The matrix depends heavily upon the breadth of the definition of the market. A
business unit may dominate its small niche, but have very low market share in the overall industry. In such a case, the definition of the market can make the difference between a dog and a cash cow. While its importance has diminished, the BCG matrix still can serve as a simple tool for viewing a corporation's business portfolio at a glance, and may serve as a starting point for discussing resource allocation among strategic business units. 2. Describe the marketing mix for Pepsi. Answer: Marketing Mix Marketing Mix is the set of marketing tools that the firm uses to pursue its marketing objectives. Marketing mix has a classification for these marketing tools. These marketing are classified and called as the Four Ps i.e. Product, Price, Place and Promotion. The most basic marketing tool is product which includes product design, quality, features, branding, and packaging. A critical marketing tool is price i.e. the amount of money that customers pay for the product. It also includes discounts, allowances, credit terms and payment period.
Place is another key marketing mix tool. And it includes various activities the company undertakes to make the product accessible and available to the customer. Some factors that decide the place are transport facilities, channels of distribution, coverage area, etc. Promotion is the fourth marketing mix tool which includes all the activities that the company undertakes to communicate and promote its product to target market. Promotion includes sales promotion, advertising, sales force, public relations, direct marketing, etc The Pepsi-Cola drink contains basic ingredients found in most other similar drinks including carbonated water, high fructose corn syrup, sugar, colorings, phosphoric acid, caffeine, citric acid and natural flavors. The caffeine free Pepsi-Cola contains the same ingredients but no caffeine. Some of the different and varied brands of Pepsi are as follows: 1. All Sport 2. Aquafina 3. Caffeine-Free Pepsi 4. Crystal Pepsi 5. Diet Pepsi 6. Gatorade 7. Izze 8. Jazz 9. Josta 10. Kas 11. Manzanita Sol 12. Mirinda 13. Mountain Dew 14. Mountain Dew AMP 15. Mountain Dew LiveWire 16. Mountain Dew MDX 17. Mug Root Beer Pepsi – Price 18. Pepsi 19. Pepsi Blue 20. Pepsi Cappuccino 21. Pepsi Max 22. Pepsi ONE 23. Pepsi Samba 24. Pepsi Tarik 25. Pepsi Twist 26. Propel Fitness Water 27. Sierra Mist 28. Slice 29. SoBe 30. Storm 31. Teem 32. Tropicana Products 33. Tropicana Twister
Pepsi again decides it price on the basis of competition. The best think about the company Pepsi is that it is very flexible and it can come down with the price very quickly. The company is renowned to bring the price down even up to half if needed. But this risk taking attitude has also earned Pepsi losses. Though lowering the price would attract the customers but it would not help them cover up the cost incurred in production hence causing them losses. This was the situation earlier but now Pepsi is a full-fledged and growing company. It has covered all its losses and is now growing at a rapid rate. Pepsi – Place Pepsi again has spread worldwide. Pepsi when entering a new market does not go in alone but it looks for partners and mergers. Till now Pepsi has collaborated with companies like Quaker Oats, Frito-lays, Lipton, Starbucks, etc. Pepsi like Coke has spread all over the world. It is because of this worldwide spread that now it is coming up with Advertisements which can be broadcasted in the different nations in the world. The recent example with would be the Pepsi advertisements having David Beckham as it brand ambassador. Promotion Promotion is one of the four aspects of marketing. Promotion comprises four subcategories: 1. 2. 3. 4. Advertising Personal selling Sales promotion Publicity and public relations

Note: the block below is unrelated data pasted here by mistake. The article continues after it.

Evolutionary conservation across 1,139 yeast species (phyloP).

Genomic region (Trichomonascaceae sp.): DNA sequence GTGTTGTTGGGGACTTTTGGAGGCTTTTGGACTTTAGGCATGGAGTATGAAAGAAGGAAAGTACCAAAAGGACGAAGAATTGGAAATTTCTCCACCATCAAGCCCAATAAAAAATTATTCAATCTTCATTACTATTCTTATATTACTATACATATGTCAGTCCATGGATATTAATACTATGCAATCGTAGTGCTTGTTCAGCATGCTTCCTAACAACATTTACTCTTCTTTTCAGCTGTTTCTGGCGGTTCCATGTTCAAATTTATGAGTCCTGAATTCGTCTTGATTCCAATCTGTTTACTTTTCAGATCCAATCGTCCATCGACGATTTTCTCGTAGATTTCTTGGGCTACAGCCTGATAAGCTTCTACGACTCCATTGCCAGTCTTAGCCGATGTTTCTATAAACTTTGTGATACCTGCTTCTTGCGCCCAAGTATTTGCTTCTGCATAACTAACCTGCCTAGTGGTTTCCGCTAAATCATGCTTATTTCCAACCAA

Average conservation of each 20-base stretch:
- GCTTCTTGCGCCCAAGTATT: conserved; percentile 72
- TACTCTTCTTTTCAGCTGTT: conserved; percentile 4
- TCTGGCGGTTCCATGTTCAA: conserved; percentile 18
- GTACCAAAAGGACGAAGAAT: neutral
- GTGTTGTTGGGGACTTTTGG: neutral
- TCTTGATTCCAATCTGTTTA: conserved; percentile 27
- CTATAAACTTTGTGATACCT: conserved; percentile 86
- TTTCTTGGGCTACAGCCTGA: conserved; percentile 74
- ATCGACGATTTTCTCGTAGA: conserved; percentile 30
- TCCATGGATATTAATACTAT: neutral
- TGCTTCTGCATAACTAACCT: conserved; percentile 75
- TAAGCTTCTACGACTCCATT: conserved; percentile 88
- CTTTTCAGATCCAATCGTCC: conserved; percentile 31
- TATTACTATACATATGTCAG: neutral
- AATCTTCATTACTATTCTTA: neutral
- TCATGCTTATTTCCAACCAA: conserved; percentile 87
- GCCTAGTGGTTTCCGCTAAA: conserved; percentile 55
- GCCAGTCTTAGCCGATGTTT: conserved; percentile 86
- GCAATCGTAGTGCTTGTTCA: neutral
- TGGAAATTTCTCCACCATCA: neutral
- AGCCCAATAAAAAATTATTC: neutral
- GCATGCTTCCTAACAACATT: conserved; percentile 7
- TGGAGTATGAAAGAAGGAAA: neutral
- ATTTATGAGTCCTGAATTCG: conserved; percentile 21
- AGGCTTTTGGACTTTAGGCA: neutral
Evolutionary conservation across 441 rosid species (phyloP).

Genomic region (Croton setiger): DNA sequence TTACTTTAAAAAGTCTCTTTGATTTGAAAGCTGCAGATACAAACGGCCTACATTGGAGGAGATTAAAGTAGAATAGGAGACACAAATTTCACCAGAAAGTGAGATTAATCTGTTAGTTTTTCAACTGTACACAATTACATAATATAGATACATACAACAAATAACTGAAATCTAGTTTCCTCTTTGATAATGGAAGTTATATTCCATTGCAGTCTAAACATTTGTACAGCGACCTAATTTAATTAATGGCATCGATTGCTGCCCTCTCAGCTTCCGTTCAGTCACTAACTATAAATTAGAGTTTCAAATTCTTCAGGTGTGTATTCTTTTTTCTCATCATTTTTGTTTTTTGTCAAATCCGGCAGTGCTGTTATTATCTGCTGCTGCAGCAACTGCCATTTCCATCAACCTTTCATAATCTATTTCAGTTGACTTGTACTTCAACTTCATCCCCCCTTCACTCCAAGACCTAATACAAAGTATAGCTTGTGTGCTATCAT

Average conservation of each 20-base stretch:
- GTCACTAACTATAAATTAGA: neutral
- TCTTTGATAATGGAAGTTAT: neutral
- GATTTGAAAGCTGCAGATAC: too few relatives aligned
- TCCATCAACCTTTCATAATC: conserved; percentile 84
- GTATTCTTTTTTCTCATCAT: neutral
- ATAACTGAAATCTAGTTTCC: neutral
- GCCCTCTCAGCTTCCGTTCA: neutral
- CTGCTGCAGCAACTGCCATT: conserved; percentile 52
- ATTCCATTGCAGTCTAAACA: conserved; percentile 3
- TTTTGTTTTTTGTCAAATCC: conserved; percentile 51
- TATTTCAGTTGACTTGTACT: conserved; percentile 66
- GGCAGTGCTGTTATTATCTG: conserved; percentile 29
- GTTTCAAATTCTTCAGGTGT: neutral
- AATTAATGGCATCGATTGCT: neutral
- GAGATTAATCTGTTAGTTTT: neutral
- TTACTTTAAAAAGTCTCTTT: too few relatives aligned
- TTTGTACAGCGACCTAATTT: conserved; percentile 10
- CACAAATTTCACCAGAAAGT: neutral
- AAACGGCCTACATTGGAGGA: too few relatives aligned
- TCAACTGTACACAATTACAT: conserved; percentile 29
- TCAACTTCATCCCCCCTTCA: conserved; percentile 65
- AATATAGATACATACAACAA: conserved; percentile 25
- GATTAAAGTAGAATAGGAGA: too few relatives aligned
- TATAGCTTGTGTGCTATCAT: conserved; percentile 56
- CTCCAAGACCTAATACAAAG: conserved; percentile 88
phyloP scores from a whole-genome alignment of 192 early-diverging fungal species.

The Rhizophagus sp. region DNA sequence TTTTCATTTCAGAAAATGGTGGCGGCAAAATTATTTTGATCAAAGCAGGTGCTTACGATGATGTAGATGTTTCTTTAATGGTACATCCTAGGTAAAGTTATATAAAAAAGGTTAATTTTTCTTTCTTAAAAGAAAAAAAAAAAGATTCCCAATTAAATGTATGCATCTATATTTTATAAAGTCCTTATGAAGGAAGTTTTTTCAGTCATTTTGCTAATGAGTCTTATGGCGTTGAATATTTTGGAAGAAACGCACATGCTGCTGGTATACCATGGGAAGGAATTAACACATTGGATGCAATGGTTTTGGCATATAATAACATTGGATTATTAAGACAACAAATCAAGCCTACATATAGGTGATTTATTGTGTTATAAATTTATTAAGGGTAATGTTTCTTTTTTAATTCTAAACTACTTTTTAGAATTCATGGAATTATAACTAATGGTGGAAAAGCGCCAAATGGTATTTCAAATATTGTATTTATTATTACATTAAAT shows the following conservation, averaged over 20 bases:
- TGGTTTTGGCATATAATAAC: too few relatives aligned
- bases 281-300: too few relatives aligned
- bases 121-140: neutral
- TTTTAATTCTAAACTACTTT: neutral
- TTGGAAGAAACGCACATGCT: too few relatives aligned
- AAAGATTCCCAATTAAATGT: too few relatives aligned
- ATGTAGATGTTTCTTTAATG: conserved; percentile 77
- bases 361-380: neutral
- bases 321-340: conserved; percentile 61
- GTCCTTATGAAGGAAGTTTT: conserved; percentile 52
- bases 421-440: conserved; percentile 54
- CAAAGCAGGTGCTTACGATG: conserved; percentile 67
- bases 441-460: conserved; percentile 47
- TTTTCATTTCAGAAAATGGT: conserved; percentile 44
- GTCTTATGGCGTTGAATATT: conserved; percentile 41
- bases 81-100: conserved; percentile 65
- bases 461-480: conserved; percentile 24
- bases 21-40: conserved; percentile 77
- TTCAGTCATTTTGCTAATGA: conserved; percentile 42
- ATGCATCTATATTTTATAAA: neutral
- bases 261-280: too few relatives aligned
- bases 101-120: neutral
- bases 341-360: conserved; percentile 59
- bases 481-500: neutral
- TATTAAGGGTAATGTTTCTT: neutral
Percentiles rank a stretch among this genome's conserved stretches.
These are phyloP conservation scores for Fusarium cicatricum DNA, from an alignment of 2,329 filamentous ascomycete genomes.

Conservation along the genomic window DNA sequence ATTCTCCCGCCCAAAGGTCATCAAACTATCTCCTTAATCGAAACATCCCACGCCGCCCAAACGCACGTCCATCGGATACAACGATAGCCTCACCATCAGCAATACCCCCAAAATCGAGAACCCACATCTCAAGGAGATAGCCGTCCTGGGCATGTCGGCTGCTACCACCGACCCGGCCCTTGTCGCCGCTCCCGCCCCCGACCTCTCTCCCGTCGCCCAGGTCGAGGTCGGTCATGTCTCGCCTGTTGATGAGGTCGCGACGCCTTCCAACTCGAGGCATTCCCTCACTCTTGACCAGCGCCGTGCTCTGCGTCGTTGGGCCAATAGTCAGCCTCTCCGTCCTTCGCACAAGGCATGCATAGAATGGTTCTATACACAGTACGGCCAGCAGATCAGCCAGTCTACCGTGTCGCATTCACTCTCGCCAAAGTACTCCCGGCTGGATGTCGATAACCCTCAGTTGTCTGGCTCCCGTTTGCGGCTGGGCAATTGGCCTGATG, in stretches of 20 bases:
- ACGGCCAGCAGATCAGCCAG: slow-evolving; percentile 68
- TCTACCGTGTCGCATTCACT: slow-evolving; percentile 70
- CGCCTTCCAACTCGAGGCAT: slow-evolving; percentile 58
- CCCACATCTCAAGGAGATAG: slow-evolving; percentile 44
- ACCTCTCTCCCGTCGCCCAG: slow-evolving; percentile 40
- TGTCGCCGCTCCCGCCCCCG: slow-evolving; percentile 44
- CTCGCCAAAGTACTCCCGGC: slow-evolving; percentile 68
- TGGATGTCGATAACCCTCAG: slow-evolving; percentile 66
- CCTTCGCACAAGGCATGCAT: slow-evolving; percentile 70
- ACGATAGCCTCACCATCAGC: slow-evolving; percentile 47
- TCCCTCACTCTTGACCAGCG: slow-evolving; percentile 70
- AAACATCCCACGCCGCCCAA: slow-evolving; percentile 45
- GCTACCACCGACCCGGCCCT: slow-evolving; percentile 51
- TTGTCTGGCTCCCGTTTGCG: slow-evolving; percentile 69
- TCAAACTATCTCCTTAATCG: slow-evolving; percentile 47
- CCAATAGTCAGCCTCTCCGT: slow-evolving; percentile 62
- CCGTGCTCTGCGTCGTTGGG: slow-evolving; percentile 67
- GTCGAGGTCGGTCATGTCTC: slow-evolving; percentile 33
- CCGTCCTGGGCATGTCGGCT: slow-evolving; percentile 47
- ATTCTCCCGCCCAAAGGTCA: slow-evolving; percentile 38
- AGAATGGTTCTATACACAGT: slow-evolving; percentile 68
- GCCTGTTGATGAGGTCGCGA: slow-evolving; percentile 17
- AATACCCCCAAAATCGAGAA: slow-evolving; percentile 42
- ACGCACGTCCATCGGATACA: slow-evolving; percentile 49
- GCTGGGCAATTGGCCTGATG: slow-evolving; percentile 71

Pepsi started with its blind taste tests known as the Pepsi Challenge. The challenge is designed to be a direct response to critics who allege that Coca-Cola and Pepsi-Cola are identical drinks, with no meaningful differences. The challenge takes the form of a taste test. At malls, shopping centers and other public locations, a Pepsi representative sets up a table with two blank cups, one containing Pepsi and one with Coke. Shoppers are encouraged to taste both
colas, and then select which drink they prefer. Then the representative reveals the two bottles so the taster can see whether they preferred Coke or Pepsi. If Pepsi is revealed, the shopper is given a small prize. Also ad-campaigns are put up on the television by both the players. The following statistic just tells of much of share of ads on TV are captured by these players. 3. Choose any well-known company and study the micro environment and macro environment for the same. Answer: Micro Environment of Pepsi The Company PepsiCo Supplier Haidiri Beverages Private Limited, Pakistan Marketing Intermediaries The Haidiri Beverages Group was set up in 1979 and is Pepsi's sole selling agent for District Rawalpindi and Islamabad. It is based in the CDA Industrial Triangle, Kahuta Road, Islamabad. It manages the supply for several wholesalers, retailers, restaurants, hotels and other such food outlets. In order to achieve the projected sales targets effectively, the organization ensures a comprehensive strategic alignment with the overall Pepsi Cola’s business strategy. Customers Pepsi customers are mostly young group between the ages of 14 to 30. Competitors •